I have a beautiful mind. It’s no longer an egotistical statement and just a fact, but this wasn’t always the case. The story may be more interesting when I talk about the relationship of mind to enlightenment.
I spoke early as a child. Standing in my crib, I babbled intensely – as if I were giving a passionate talk on my niche topic. As I grew up, I earned the nickname of “professor” in the hood. It was not a flattering name, but more of a putdown for knowing facts and reasoning logically – and not fitting in.
Because I grew up in an abusive environment, I frequently looked for ways to escape. My escape was learning new things and solving problems. To this day, I do puzzles or math and physics problems for fun, but the way I approach these puzzles is different than before.
My IQ was tested in my 20s and I scored very high. My mind was fluid and it felt fabulous to use it. But, my mind was useless for breaking through into enlightenment.
As with any go-to asset, I wrapped my ego around having my intelligence, and the result was a person who relied on intelligence to gain advantage and confirmation of being real. When I met my teacher, I had to face the true reality that I was unable to “think” into enlightenment. This frustrated me to no end.
My teacher was redirecting me to let go of using my ability to manipulate abstract concepts because enlightenment wasn’t a concept. Enlightenment wasn’t an experience, an induction, or a deduction. Whenever I thought that I had “figured it out,” I was inevitably wrong – and discouraged.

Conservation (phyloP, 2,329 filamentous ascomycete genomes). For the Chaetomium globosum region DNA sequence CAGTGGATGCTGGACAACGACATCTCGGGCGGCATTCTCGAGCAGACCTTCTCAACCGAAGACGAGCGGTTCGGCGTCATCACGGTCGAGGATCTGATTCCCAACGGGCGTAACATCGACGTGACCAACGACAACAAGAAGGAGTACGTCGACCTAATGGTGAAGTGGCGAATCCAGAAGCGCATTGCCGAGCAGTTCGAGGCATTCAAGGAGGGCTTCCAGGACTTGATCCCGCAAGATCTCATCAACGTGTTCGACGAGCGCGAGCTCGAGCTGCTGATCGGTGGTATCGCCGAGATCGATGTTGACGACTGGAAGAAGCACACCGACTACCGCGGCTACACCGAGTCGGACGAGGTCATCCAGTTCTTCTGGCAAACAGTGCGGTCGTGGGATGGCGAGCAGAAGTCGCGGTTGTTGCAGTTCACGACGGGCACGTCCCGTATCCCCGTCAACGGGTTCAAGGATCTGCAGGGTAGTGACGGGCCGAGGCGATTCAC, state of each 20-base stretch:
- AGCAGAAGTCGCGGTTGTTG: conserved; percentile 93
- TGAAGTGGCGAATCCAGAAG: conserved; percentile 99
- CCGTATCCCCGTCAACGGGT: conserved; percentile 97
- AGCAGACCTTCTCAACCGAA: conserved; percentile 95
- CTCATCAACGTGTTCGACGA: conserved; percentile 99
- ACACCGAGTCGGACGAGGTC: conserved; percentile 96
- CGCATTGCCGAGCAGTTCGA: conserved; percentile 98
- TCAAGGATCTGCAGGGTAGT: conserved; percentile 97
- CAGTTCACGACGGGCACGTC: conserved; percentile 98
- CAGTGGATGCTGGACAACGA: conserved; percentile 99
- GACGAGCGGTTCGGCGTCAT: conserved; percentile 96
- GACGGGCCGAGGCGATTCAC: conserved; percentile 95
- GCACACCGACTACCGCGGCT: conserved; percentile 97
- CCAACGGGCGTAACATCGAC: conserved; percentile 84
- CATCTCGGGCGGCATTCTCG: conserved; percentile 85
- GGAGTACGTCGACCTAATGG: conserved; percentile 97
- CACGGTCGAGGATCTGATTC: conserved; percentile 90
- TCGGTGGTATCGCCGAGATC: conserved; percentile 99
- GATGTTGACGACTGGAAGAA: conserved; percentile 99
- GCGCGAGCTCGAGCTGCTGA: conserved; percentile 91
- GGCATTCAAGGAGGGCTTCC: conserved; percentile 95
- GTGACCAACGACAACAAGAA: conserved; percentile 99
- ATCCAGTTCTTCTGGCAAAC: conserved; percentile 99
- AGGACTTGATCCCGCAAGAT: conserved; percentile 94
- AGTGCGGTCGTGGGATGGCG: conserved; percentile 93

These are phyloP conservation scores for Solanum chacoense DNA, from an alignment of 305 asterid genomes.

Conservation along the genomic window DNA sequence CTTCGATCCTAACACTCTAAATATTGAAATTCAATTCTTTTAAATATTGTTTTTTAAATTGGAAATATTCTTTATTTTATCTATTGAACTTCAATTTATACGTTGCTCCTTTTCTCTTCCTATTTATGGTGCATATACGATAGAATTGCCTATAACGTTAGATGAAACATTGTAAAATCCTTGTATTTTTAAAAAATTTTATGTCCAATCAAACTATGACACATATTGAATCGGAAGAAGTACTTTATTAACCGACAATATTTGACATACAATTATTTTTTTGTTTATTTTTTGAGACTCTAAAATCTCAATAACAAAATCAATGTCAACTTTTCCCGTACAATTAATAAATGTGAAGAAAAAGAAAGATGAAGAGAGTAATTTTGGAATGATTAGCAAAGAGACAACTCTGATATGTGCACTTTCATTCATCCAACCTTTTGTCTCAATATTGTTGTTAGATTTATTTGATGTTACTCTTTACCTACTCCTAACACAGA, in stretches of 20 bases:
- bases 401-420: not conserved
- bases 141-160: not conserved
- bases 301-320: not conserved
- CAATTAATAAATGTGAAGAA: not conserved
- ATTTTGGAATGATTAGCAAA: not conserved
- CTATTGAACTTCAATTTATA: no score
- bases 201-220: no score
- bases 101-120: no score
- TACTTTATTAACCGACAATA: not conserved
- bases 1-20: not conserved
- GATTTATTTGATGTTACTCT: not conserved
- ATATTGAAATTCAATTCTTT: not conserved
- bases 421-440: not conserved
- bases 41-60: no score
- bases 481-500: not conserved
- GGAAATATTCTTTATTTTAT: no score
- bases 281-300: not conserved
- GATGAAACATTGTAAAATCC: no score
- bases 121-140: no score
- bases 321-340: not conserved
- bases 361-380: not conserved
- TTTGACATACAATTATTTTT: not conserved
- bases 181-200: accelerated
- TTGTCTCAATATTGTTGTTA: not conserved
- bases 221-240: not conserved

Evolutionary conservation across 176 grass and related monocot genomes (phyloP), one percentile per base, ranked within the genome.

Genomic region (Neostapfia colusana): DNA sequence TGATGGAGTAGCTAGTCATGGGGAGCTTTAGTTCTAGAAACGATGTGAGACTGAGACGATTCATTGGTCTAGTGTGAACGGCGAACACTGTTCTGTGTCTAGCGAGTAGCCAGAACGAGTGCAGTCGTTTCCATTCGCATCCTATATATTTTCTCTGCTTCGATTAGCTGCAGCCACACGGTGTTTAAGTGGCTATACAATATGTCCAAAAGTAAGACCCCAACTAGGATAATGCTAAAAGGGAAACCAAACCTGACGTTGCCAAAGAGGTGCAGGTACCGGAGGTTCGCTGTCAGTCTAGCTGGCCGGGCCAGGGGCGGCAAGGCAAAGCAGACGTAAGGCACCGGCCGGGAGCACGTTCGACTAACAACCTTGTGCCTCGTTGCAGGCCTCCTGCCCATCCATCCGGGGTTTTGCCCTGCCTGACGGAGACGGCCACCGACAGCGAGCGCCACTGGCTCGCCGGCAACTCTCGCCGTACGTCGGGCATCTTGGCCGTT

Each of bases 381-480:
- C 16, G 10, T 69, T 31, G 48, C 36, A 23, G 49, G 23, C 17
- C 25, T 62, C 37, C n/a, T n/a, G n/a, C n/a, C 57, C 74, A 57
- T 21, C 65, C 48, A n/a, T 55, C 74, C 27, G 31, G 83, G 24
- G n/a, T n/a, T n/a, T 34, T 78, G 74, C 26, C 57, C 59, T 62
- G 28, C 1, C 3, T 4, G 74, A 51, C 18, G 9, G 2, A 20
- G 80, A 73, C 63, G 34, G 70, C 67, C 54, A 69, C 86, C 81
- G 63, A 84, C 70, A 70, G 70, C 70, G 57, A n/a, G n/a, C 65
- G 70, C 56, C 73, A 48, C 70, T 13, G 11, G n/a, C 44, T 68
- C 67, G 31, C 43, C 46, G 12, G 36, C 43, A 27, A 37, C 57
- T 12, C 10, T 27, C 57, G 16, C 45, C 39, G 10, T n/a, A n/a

Mind is a poorly defined concept anyway. Is this a combination of our awareness and reasoning abilities? Even the latter is vague. When I view the various vehicles (or “bodies“) we use on multiple planes of existence, the mind can be viewed as one such vehicle, and the soul another – there are more. These vehicles are equipped with their own senses and processes and language, much like the physical body, and operate in parallel with the physical body.
However, no body is Spirit. In fact, all bodies are inseparable from Spirit and are its expressions. It amazes me when people talk about Spirit as something contained by and separate from any body when, in reality, Spirit is literally everything. Also, what people perceive as Spirit varies greatly from one person to the next. Currently, there is no way to calibrate what each of us is referring to. Nevertheless, we can say that there is something. This something is expressing through all forms but is itself formless and uncontained.
During the transformation process, I frequently confused perceptions by the various vehicles as enlightenment. For years, I had to go through the ups of feeling like I understood something to the downs of realizing that I was still incredibly confused. The struggle of wanting to quit at each down is real. The intense desire to have everything squared away and figured out is the reason why so many claim enlightenment without having actually broken through. Enlightenment must be tested. The tests are real. These test results are incontrovertible. Only someone who is enlightened can test enlightenment. Otherwise, an individual is biased by the interpretation of their own perceptions.